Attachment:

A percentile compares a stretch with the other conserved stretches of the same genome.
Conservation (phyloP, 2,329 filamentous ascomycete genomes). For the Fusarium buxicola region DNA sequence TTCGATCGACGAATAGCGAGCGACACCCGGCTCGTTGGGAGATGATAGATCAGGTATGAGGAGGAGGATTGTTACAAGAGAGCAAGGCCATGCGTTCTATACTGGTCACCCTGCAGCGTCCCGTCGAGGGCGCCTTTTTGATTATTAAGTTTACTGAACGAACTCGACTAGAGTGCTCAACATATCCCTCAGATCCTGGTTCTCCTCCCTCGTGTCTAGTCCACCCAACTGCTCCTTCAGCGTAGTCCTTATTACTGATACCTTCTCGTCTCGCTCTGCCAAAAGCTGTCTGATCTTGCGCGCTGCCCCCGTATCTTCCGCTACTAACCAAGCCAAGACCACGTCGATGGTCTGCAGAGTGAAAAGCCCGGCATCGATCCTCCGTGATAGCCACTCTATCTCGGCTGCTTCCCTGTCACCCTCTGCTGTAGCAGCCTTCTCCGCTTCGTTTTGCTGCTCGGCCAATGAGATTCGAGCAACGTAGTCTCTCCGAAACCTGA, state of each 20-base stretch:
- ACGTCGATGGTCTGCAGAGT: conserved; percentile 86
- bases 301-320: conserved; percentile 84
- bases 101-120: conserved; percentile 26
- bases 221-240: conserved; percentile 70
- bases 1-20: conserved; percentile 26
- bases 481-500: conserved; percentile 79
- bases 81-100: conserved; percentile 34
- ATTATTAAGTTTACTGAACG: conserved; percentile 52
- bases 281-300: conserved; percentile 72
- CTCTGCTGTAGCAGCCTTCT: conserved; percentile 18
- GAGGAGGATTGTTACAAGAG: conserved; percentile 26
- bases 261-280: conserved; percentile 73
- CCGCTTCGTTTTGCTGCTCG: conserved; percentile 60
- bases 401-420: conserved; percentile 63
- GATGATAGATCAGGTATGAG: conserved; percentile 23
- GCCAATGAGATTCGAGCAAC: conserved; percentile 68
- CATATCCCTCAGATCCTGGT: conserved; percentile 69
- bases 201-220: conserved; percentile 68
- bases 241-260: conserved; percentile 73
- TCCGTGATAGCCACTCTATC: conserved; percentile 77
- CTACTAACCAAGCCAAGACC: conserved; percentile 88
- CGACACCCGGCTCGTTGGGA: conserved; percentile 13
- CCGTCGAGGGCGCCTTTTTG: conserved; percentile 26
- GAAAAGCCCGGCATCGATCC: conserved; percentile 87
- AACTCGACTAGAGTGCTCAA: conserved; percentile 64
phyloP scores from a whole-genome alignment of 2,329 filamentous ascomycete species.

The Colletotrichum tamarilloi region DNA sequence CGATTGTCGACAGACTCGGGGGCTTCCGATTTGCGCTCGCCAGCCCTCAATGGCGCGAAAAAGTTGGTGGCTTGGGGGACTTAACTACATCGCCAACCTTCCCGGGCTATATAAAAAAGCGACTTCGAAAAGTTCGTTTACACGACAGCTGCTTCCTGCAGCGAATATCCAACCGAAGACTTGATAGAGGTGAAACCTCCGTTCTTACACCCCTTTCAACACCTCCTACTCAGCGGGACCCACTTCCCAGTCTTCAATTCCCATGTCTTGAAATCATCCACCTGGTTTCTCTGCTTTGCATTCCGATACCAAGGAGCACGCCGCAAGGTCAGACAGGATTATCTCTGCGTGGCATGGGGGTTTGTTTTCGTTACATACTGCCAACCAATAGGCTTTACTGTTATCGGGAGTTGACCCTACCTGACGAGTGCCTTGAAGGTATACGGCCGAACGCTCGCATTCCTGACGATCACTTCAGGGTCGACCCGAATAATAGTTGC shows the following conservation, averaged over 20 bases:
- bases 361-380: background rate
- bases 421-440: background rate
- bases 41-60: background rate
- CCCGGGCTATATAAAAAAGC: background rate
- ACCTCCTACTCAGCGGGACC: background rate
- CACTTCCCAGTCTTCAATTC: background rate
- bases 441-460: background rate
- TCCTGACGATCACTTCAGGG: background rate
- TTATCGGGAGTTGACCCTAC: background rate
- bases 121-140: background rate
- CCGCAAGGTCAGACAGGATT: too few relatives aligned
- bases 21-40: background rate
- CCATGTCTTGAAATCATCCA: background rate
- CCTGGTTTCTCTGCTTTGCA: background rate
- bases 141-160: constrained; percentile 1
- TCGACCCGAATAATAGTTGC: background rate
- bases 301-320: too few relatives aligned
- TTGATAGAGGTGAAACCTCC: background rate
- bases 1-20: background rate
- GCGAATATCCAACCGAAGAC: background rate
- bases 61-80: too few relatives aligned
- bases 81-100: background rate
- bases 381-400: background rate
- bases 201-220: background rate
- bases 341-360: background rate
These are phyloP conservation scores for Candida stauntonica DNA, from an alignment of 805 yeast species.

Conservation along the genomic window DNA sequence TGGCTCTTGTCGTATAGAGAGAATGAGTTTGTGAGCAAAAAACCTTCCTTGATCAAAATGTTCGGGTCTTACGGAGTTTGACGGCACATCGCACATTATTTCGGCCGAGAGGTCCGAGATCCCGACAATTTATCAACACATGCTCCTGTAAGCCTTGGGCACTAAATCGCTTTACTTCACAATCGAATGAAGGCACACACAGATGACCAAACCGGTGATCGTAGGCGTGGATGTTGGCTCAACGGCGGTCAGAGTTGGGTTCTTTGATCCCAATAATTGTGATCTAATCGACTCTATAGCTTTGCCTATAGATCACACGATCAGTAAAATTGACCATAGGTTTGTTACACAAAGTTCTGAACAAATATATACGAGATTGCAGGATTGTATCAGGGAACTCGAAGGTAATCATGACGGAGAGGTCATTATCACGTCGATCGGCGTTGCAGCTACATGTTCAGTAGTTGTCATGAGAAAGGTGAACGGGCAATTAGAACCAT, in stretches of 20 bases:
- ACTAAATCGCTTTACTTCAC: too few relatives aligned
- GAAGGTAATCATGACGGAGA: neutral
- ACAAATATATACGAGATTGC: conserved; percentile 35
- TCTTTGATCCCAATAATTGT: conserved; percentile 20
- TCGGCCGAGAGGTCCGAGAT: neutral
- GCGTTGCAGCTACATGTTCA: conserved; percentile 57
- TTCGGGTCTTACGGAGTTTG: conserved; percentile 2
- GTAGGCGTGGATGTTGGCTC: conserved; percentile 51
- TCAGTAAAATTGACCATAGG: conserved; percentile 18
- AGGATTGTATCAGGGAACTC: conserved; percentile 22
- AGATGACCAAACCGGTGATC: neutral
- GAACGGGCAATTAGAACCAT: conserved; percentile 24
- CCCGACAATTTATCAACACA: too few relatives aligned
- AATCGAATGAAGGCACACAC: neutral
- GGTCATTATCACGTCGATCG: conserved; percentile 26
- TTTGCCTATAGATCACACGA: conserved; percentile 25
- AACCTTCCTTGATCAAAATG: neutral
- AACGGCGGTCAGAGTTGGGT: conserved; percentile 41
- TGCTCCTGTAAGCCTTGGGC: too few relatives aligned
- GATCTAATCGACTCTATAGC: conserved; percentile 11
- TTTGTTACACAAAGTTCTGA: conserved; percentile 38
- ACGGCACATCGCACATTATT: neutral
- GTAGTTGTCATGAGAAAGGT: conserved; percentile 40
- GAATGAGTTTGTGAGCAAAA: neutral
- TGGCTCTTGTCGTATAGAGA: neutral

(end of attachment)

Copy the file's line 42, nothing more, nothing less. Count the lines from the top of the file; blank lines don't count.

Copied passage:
- CCATGTCTTGAAATCATCCA: background rate